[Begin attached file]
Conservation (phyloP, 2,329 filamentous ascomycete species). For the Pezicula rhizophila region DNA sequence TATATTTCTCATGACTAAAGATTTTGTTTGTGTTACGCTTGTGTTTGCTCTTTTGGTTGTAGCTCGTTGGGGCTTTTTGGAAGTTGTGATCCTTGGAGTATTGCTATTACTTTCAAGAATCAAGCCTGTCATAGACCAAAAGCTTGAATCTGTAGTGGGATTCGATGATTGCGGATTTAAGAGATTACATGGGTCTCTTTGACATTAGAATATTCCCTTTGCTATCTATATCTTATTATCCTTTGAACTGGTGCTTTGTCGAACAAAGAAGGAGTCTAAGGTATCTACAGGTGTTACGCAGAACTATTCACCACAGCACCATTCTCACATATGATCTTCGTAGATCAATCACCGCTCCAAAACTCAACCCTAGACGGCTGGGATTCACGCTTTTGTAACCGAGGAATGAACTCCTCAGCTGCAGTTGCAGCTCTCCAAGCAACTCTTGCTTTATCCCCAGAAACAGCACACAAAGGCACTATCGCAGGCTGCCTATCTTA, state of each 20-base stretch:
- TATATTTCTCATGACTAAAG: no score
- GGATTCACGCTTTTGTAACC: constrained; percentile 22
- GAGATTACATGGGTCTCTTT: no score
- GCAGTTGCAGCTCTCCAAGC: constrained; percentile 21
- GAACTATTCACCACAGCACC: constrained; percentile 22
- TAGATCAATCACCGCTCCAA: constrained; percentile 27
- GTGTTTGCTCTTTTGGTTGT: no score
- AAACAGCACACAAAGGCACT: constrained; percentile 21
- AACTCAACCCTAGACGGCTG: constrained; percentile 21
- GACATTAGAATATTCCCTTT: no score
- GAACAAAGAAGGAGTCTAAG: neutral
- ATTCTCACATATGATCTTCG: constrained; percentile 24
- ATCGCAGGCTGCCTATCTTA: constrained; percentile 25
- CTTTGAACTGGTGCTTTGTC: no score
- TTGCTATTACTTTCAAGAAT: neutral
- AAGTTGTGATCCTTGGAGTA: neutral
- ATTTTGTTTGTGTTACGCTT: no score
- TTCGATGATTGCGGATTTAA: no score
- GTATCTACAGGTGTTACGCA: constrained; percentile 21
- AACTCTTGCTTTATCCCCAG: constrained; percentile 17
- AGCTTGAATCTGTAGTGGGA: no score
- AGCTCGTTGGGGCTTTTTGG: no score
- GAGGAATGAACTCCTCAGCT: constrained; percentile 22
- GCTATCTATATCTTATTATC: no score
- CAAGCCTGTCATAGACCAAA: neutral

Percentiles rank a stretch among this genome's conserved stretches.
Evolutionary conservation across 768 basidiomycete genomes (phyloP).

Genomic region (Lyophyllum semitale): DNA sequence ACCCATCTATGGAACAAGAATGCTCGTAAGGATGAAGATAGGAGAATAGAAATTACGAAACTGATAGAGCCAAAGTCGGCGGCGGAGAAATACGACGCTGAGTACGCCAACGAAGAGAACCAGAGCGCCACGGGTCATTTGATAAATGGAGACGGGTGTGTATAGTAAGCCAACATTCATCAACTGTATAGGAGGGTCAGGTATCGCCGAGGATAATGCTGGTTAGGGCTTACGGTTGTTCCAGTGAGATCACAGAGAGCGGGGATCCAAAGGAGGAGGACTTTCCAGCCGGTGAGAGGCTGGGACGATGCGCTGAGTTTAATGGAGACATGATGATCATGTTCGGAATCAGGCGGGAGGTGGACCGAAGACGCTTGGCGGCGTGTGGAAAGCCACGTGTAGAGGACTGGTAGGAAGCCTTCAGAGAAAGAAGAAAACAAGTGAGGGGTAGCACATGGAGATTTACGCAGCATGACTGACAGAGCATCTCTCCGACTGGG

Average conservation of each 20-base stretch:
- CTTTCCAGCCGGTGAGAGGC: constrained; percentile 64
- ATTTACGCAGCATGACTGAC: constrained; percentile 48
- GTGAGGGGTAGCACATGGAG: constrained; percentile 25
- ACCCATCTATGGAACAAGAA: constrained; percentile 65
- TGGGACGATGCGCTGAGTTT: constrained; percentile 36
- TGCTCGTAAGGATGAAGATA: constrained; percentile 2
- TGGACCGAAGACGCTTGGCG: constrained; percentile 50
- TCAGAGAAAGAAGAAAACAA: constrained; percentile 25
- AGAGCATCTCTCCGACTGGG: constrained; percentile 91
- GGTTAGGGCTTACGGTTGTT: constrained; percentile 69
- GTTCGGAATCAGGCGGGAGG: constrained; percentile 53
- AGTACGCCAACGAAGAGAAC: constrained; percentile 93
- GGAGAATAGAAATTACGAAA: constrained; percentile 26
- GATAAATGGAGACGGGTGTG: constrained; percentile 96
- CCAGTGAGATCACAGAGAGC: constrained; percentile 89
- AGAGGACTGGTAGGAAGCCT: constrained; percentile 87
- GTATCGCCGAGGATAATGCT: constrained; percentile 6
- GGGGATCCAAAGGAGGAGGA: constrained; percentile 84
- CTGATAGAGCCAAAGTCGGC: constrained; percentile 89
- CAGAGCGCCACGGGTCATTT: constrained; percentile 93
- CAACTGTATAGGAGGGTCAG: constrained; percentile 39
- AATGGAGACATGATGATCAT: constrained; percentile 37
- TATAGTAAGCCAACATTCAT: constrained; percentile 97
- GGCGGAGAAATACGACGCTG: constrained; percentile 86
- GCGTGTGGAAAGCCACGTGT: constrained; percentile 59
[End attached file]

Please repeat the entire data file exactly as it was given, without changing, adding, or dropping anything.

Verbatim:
Conservation (phyloP, 2,329 filamentous ascomycete species). For the Pezicula rhizophila region DNA sequence TATATTTCTCATGACTAAAGATTTTGTTTGTGTTACGCTTGTGTTTGCTCTTTTGGTTGTAGCTCGTTGGGGCTTTTTGGAAGTTGTGATCCTTGGAGTATTGCTATTACTTTCAAGAATCAAGCCTGTCATAGACCAAAAGCTTGAATCTGTAGTGGGATTCGATGATTGCGGATTTAAGAGATTACATGGGTCTCTTTGACATTAGAATATTCCCTTTGCTATCTATATCTTATTATCCTTTGAACTGGTGCTTTGTCGAACAAAGAAGGAGTCTAAGGTATCTACAGGTGTTACGCAGAACTATTCACCACAGCACCATTCTCACATATGATCTTCGTAGATCAATCACCGCTCCAAAACTCAACCCTAGACGGCTGGGATTCACGCTTTTGTAACCGAGGAATGAACTCCTCAGCTGCAGTTGCAGCTCTCCAAGCAACTCTTGCTTTATCCCCAGAAACAGCACACAAAGGCACTATCGCAGGCTGCCTATCTTA, state of each 20-base stretch:
- TATATTTCTCATGACTAAAG: no score
- GGATTCACGCTTTTGTAACC: constrained; percentile 22
- GAGATTACATGGGTCTCTTT: no score
- GCAGTTGCAGCTCTCCAAGC: constrained; percentile 21
- GAACTATTCACCACAGCACC: constrained; percentile 22
- TAGATCAATCACCGCTCCAA: constrained; percentile 27
- GTGTTTGCTCTTTTGGTTGT: no score
- AAACAGCACACAAAGGCACT: constrained; percentile 21
- AACTCAACCCTAGACGGCTG: constrained; percentile 21
- GACATTAGAATATTCCCTTT: no score
- GAACAAAGAAGGAGTCTAAG: neutral
- ATTCTCACATATGATCTTCG: constrained; percentile 24
- ATCGCAGGCTGCCTATCTTA: constrained; percentile 25
- CTTTGAACTGGTGCTTTGTC: no score
- TTGCTATTACTTTCAAGAAT: neutral
- AAGTTGTGATCCTTGGAGTA: neutral
- ATTTTGTTTGTGTTACGCTT: no score
- TTCGATGATTGCGGATTTAA: no score
- GTATCTACAGGTGTTACGCA: constrained; percentile 21
- AACTCTTGCTTTATCCCCAG: constrained; percentile 17
- AGCTTGAATCTGTAGTGGGA: no score
- AGCTCGTTGGGGCTTTTTGG: no score
- GAGGAATGAACTCCTCAGCT: constrained; percentile 22
- GCTATCTATATCTTATTATC: no score
- CAAGCCTGTCATAGACCAAA: neutral

Percentiles rank a stretch among this genome's conserved stretches.
Evolutionary conservation across 768 basidiomycete genomes (phyloP).

Genomic region (Lyophyllum semitale): DNA sequence ACCCATCTATGGAACAAGAATGCTCGTAAGGATGAAGATAGGAGAATAGAAATTACGAAACTGATAGAGCCAAAGTCGGCGGCGGAGAAATACGACGCTGAGTACGCCAACGAAGAGAACCAGAGCGCCACGGGTCATTTGATAAATGGAGACGGGTGTGTATAGTAAGCCAACATTCATCAACTGTATAGGAGGGTCAGGTATCGCCGAGGATAATGCTGGTTAGGGCTTACGGTTGTTCCAGTGAGATCACAGAGAGCGGGGATCCAAAGGAGGAGGACTTTCCAGCCGGTGAGAGGCTGGGACGATGCGCTGAGTTTAATGGAGACATGATGATCATGTTCGGAATCAGGCGGGAGGTGGACCGAAGACGCTTGGCGGCGTGTGGAAAGCCACGTGTAGAGGACTGGTAGGAAGCCTTCAGAGAAAGAAGAAAACAAGTGAGGGGTAGCACATGGAGATTTACGCAGCATGACTGACAGAGCATCTCTCCGACTGGG

Average conservation of each 20-base stretch:
- CTTTCCAGCCGGTGAGAGGC: constrained; percentile 64
- ATTTACGCAGCATGACTGAC: constrained; percentile 48
- GTGAGGGGTAGCACATGGAG: constrained; percentile 25
- ACCCATCTATGGAACAAGAA: constrained; percentile 65
- TGGGACGATGCGCTGAGTTT: constrained; percentile 36
- TGCTCGTAAGGATGAAGATA: constrained; percentile 2
- TGGACCGAAGACGCTTGGCG: constrained; percentile 50
- TCAGAGAAAGAAGAAAACAA: constrained; percentile 25
- AGAGCATCTCTCCGACTGGG: constrained; percentile 91
- GGTTAGGGCTTACGGTTGTT: constrained; percentile 69
- GTTCGGAATCAGGCGGGAGG: constrained; percentile 53
- AGTACGCCAACGAAGAGAAC: constrained; percentile 93
- GGAGAATAGAAATTACGAAA: constrained; percentile 26
- GATAAATGGAGACGGGTGTG: constrained; percentile 96
- CCAGTGAGATCACAGAGAGC: constrained; percentile 89
- AGAGGACTGGTAGGAAGCCT: constrained; percentile 87
- GTATCGCCGAGGATAATGCT: constrained; percentile 6
- GGGGATCCAAAGGAGGAGGA: constrained; percentile 84
- CTGATAGAGCCAAAGTCGGC: constrained; percentile 89
- CAGAGCGCCACGGGTCATTT: constrained; percentile 93
- CAACTGTATAGGAGGGTCAG: constrained; percentile 39
- AATGGAGACATGATGATCAT: constrained; percentile 37
- TATAGTAAGCCAACATTCAT: constrained; percentile 97
- GGCGGAGAAATACGACGCTG: constrained; percentile 86
- GCGTGTGGAAAGCCACGTGT: constrained; percentile 59